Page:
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Wednesday, 10 October 2018

'Windrush: Movement of the People'


Wow!

What a mesmerising, captivating and completely absorbing performance Windrush: Movement of the People is. I was lucky enough to catch it at Bristol Old Vic, where it is only on for two nights at the start of a tour to various venues around the UK (check the link at the end of this post for more information).

Created by the impressive Phoenix Dance Theatre, Windrush celebrates and illuminates the promises, reality and hope during this 70th anniversary year of the arrival of the SS Empire Windrush, which brought the first Caribbean migrants to the UK. The boat brought 492 people (known as the Windrush generation) from the Caribbean to the UK in 1948 in a moment that marked the start of the post war immigration boom that led to a radical shift in British society.

The soundtrack by Christella Litras is evocative and effective, spinning between calypso, jazz, gospel, reggae and more, and completely brings to life the changes occuring in those crucial decades of Britain’s formative multicultural era. The refrain of “You called and we came” from a poem read aloud is particularly haunting, as the newly arrived immigrants are shunned and excluded from a hostile British society.

Choreographer (and Phoenix Dance Company artistic director) Sharon Watson creates an extraordinary story that introduces us to our protagonists who are full of hope at what a move to the UK might mean (the sunny orange lighting supporting this), and then the awful reality of racism and bigotry that they encounter once here (portrayed by eerie faceless dancers in masks who wonderfully conjure up a sense of fear and ignorance, and backed up by dark and sombre lighting), followed by the sense of community and camaraderie that is fostered as a result (matched by the warmth of interior lighting). The duet between a reunited couple (Vanessa Vince-Pang, pictured above, and Prentice Whitlow), who had been parted for months, is especially beautiful to watch.

Windrush: Movement of the People is utterly mesmerising and I was gasping when the performance ended. I wanted to watch more and I want to watch it again. Don’t miss this!


Windrush is at Bristol Old Vic for two nights only, as part of its UK tour. It is performed at Bristol Old Vic as part of the Seeds of Change week, which is itself a part of Black History Month.  For more information on the national tour of Windrush, please click here.


Monday, 8 October 2018

Down in Demerara


There’s a suspicion that Felix Radstock has gone on holiday by mistake…

The protagonist in Mike Manson’s third novel Down in Demerara is a freelance labour market research analyst who is plucked from his sleepy Bristol office by the mysterious DoDO organisation to head to Guyana on a fact finding mission. What follows is the hilarious but touching story of an innocent abroad in a very unusual place.

Guyana is a real place on the northern mainland of South America, yet few people have heard of it (myself included, prior to reading Down in Demerara). So Mike handily provides us with a hand-drawn map at the front of the book, locating Guyana and its capital Georgetown with the other areas of the country that Felix visits. And Mike creates a wonderful mental film for the reader of the sights and sounds of the South American wildlife and habitats, drawn from his own visits there.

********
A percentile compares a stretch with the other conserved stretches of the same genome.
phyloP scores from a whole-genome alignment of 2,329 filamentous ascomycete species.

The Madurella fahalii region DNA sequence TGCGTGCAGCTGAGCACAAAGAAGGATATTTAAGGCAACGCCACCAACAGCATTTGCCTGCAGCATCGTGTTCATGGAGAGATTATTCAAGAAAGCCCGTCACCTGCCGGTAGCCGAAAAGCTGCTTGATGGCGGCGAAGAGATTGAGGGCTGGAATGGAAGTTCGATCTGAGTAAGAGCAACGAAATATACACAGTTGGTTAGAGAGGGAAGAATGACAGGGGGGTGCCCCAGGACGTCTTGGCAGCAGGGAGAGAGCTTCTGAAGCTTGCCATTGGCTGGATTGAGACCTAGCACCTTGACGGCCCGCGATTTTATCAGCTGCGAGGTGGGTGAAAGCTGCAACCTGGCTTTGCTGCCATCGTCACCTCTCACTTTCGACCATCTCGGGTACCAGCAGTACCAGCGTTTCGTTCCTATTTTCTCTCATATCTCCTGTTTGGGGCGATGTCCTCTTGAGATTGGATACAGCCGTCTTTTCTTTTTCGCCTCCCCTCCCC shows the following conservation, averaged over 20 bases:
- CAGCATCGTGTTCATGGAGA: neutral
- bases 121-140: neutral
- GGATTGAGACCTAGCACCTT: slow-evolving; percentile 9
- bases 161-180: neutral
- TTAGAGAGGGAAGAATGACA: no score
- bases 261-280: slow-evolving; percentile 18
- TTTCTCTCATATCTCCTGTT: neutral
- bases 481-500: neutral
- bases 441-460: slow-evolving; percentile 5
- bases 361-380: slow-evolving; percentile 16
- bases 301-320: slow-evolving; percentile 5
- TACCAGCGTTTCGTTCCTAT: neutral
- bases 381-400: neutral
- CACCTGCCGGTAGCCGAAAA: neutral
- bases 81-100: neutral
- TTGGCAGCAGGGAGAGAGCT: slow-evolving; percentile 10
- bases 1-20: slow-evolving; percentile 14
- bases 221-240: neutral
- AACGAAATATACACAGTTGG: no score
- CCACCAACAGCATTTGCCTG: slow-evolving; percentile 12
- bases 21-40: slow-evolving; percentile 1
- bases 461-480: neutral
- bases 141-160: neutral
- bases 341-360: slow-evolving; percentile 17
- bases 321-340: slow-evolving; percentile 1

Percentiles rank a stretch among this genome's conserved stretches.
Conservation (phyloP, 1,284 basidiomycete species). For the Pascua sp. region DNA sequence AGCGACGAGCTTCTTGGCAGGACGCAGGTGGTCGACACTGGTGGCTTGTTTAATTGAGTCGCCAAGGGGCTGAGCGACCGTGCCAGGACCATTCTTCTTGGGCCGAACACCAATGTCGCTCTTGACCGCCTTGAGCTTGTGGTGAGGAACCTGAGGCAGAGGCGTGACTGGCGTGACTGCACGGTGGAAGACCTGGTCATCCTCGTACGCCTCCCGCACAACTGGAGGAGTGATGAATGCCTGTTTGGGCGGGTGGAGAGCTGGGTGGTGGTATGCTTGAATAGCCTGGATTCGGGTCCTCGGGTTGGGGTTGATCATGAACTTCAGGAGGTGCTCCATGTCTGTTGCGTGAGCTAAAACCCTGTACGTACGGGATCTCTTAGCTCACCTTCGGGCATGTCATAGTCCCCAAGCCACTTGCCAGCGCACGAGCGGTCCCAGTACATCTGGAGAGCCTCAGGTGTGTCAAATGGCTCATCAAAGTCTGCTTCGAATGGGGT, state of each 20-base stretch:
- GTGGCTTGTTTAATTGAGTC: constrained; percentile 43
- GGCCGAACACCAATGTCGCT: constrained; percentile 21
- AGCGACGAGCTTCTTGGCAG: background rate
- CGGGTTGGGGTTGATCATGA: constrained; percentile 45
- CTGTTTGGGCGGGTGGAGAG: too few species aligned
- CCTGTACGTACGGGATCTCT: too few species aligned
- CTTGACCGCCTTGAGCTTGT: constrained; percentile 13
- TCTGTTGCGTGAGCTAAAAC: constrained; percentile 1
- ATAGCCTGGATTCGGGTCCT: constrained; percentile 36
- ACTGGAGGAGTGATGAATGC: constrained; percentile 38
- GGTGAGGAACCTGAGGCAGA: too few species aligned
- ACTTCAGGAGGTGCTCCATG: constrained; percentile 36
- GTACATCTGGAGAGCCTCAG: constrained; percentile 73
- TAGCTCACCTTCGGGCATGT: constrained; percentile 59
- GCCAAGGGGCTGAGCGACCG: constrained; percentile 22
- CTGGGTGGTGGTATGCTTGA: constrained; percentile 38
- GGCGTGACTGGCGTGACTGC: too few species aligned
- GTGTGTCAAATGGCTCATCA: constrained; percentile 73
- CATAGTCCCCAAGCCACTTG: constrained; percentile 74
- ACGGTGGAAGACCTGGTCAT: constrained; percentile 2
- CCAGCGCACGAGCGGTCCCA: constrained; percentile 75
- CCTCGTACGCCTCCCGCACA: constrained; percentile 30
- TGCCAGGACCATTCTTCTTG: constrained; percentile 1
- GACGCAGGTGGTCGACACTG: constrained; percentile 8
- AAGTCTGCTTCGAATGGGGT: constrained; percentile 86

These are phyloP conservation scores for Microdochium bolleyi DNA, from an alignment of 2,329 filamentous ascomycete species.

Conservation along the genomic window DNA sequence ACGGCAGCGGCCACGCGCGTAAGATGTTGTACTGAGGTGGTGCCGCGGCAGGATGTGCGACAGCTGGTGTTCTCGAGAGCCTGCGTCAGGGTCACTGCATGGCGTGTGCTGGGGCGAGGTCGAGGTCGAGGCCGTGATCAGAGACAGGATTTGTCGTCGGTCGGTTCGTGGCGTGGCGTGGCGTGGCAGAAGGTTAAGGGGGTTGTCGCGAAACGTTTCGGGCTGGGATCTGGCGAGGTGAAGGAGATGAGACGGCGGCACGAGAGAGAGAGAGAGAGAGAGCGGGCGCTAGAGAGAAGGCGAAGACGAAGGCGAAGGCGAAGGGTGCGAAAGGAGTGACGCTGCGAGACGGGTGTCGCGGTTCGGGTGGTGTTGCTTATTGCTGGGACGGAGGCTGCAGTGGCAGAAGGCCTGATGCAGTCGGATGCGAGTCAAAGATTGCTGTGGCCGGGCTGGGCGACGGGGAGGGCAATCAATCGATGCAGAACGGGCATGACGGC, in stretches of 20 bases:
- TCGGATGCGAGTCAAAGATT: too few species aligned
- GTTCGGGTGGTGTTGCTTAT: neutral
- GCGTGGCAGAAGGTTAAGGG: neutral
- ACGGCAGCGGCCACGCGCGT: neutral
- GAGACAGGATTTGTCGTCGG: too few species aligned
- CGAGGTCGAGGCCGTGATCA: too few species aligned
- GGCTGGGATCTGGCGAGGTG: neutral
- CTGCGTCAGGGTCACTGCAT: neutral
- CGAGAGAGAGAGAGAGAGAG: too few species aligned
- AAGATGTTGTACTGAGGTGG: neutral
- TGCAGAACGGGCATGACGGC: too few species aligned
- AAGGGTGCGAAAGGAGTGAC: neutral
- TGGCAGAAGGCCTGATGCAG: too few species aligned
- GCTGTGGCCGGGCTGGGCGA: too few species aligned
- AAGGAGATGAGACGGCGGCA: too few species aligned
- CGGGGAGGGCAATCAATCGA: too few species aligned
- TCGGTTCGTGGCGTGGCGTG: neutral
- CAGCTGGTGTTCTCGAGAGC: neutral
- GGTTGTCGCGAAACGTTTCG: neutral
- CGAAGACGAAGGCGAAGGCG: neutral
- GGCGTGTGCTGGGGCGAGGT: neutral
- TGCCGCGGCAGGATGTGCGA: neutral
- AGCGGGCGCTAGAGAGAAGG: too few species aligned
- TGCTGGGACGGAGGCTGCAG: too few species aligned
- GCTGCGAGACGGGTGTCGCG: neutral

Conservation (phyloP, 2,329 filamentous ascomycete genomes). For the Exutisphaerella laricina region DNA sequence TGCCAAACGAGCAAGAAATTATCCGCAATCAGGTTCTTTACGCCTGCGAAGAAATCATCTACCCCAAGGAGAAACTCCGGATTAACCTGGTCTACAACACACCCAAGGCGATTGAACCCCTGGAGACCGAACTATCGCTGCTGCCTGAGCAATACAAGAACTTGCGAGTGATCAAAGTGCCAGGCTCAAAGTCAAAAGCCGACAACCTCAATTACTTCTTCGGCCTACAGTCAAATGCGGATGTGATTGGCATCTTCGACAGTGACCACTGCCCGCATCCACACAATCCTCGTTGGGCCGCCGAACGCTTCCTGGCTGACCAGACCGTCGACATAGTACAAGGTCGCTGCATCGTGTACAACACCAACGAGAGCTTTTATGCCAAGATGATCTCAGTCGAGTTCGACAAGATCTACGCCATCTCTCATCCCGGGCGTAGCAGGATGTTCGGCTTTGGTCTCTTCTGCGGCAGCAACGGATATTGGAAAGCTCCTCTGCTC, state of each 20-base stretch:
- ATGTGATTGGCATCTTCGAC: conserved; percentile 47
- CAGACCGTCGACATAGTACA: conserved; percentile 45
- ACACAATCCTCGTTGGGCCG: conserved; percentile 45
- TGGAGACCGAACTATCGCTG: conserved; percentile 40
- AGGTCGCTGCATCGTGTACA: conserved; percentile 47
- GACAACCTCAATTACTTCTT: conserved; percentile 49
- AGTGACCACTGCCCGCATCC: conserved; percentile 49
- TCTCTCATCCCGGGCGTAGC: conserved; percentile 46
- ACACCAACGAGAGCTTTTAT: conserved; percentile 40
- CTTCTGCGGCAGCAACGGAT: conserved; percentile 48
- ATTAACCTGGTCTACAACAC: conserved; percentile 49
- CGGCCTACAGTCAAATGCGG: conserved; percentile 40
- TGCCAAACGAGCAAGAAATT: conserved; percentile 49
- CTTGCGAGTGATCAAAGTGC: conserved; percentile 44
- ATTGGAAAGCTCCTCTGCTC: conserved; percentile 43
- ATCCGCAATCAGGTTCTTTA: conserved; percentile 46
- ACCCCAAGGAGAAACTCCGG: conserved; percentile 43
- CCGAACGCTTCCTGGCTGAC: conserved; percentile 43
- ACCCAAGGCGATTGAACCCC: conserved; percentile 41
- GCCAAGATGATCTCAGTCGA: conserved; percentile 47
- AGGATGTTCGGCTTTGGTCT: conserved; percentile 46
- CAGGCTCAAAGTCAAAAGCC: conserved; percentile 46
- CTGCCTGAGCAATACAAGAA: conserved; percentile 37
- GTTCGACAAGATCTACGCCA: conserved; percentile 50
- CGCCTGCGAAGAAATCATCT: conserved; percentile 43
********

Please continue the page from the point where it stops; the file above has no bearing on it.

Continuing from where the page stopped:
Set in 1999, with the shadow of the millennium bug looming over the world, Felix is feeling the growing pressure to finish his report about this little known South American country (and return to the safety of Bristol and his fiance) before Christmas and before the world implodes when the Y2K bug destroys all the infrastructure. But before that can happen, our innocent abroad has to put his trust in a lot of unlikely characters as he navigates his way around an increasingly bizarre state of affairs. The sense of paranoia and panic is escalating.

With his driver and assistant Xavier leading him a merry dance, Felix finds his preconceptions - and misconceptions - challenged. He is wrong to think Xavier is simply a driver; he is wrong to think the mysterious Roxy actually wants to measure his head for a hat; and he is wrong to think he really knows why DoDo has sent him to Guyana... as Felix’s heart-rending visit to the gold mines in the heart of the bush and rainforest reveal.

As well as being a ramshackle travelogue, Down in Demerara is also a ecological warning, gently advising the reader of the importance of making a difference, however small it seems. Always be suspicious of the big, evil corporations. But always be gentle to blue butterflies.

Mike Manson writes with a gentle, friendly and humorous tone that makes you feel from page one that you are in the company of a friend. As with his other novels, Down in Demerara is a comfortable read that draws you in quickly, but it is also pleasing to note the leaps and bounds that Mike’s writing has matured by in his third novel (no doubt thanks to the guidance of his writing tutor Fay Weldon: if you’re going to take advice from anyone, Fay is pretty much as good as it gets!). Mike’s own passion for spreading the word about the magic of Guyana and for challenging our assumptions about people and places comes through loud and clear, and makes for a refreshing and funny read in his sparkling new book.


Down In Demerara is published by Tangent Books. Pre-order your copy from this link.